On Easter Sunday, the University of Windsor community lost Dr. Alistair MacLeod: professor emeritus, writer in residence, and one of the greatest Canadian short story writers.
MacLeod, born in North Battleford, Saskatchewan on July 20, 1935 died peacefully with his family at his side at the age of 77.
An Officer of the Order of Canada and the first Canadian to win the International IMPAC Dublin Literary Award for his first and only novel No Great Mischief (1999), MacLeod was known in the literary world as one of the greats, but here in Windsor he was also known for being a dedicated professor, an approachable colleague, and an inspiration to young, local writers.
Marty Gervais, Windsor’s first poet laureate and a colleague of MacLeod’s at the university said that the writer’s door was always open to students, faculty, and members of the public.
“It didn’t matter whether you were a good writer or a bad writer; he was open to talking with you, he would read your work, he would be honest with you, and he would be encouraging as well,” said Gervais. “He could talk your ear off with stories…but he was also a good listener. He was genuinely interested in what you were all about.”
“He was such a master…but he was also a great storyteller just sitting there talking to you,” said Gervais. “There would be one story after another and you would just think, ‘Why is this world renowned short story writer spending all this time with me?’”
Gervais said that MacLeod was old-fashioned when it came to his writing techniques, often jotting down notes inside exam booklets rather than using a computer.
“He had an old computer sitting on the floor in a box that was actually new, but it was probably fourteen years old…He had never opened it,” said Gervais. “He even had an email address, but he never used it either.” MacLeod’s writing habits were a reflection on his precise style according to Priscilla Bernauer, a graduating University of Windsor education student who studied two of MacLeod’s poems in high school before entering the university’s creative writing program.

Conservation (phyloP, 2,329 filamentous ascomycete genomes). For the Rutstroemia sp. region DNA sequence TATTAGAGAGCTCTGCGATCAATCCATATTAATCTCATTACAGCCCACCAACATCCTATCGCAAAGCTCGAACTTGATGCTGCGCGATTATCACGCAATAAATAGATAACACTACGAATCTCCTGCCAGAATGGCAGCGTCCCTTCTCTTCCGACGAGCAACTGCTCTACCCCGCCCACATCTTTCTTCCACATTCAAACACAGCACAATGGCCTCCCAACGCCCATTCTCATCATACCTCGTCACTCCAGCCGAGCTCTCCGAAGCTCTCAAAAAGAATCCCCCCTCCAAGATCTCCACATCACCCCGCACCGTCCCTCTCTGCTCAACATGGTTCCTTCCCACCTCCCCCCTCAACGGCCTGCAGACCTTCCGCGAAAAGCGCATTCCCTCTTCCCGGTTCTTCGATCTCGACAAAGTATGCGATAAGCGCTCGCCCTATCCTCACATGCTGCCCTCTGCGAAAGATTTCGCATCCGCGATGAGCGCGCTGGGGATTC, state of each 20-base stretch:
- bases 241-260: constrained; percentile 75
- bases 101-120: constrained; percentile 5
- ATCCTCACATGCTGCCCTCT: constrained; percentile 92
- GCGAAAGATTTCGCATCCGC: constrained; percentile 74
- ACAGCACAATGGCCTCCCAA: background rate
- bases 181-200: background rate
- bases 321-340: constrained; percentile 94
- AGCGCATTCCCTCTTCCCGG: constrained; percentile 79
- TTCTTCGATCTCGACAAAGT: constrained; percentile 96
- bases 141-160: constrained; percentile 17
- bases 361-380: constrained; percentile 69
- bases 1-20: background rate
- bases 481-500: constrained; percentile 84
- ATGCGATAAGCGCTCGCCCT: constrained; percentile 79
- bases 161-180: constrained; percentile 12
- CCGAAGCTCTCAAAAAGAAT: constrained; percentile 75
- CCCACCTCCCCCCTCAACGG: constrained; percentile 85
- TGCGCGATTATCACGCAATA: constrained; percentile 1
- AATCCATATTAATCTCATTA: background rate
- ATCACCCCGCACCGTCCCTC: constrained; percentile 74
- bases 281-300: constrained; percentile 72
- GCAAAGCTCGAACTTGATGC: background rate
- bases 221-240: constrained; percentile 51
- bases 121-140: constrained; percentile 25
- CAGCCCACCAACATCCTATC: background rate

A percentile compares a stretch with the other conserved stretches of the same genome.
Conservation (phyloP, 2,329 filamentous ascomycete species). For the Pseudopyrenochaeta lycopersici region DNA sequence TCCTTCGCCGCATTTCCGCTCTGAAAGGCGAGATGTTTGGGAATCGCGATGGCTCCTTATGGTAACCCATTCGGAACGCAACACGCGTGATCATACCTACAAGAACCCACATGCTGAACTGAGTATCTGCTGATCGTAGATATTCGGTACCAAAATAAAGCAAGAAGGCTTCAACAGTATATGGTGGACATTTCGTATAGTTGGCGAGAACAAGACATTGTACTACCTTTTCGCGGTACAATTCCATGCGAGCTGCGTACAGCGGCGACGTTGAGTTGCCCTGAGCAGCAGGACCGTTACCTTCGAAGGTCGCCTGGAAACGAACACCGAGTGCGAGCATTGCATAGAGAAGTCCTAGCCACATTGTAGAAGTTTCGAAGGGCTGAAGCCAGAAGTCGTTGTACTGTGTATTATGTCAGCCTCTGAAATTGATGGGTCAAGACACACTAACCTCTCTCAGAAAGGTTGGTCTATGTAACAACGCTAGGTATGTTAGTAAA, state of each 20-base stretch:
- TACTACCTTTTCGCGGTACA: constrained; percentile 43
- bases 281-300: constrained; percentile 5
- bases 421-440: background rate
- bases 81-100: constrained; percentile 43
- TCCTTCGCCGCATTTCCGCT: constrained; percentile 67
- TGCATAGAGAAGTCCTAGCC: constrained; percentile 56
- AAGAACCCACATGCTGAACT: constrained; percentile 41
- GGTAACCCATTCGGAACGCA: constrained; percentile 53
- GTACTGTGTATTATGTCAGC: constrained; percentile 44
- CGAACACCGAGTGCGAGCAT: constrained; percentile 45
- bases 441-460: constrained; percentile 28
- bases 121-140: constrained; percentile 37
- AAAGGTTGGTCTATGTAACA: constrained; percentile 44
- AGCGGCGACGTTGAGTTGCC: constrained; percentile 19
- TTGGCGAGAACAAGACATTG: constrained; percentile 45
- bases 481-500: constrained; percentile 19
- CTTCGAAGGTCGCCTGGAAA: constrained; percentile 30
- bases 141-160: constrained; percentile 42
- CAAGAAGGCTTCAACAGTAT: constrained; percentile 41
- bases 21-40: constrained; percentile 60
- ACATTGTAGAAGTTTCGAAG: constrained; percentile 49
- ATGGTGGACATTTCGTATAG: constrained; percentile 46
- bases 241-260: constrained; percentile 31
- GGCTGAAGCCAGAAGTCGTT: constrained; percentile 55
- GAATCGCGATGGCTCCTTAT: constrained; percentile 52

“He didn’t like using email or anything like that and I think it says a lot about him as an author because so often we can backspace and fix what we write, but for him it was a cherished opportunity to get his point across.”
“When I came to the university for the first time I was a bit star struck. For the first month I was actually scared to talk to him because he was this great Canadian author, but he was much more than that…He was an actual human being and it showed in the way he said hi to people as he walked by,” said Bernauer.
University of Windsor president Alan Wildeman said the reverberations of MacLeod’s work and his presence on campus will be felt for years to come.
“In 1969 he chose the University of Windsor as his academic home, a home from where he could pursue his love of teaching and learning and his love of Cape Breton. He made our University a better place,” read Wildeman’s message. “He will be deeply missed by our colleagues and students, and by writers, readers and friends here and around the world.”
“All who knew him know how wonderful it was to sit with him and chat and share stories. In the days and weeks to come there will be many tales told across the land by those who had the fortune of his friendship or acquaintance.”
Gervais said that the stories MacLeod wrote have reached people’s hearts across national boundaries and each group of readers sees MacLeod as one of their own.
“Scotland thinks that he’s the greatest Scottish writer. They claim him. Canada claims him. Windsor claims him. Everyone is claiming Alistair as their own. He belongs to everyone because that’s what the power of a short story is.”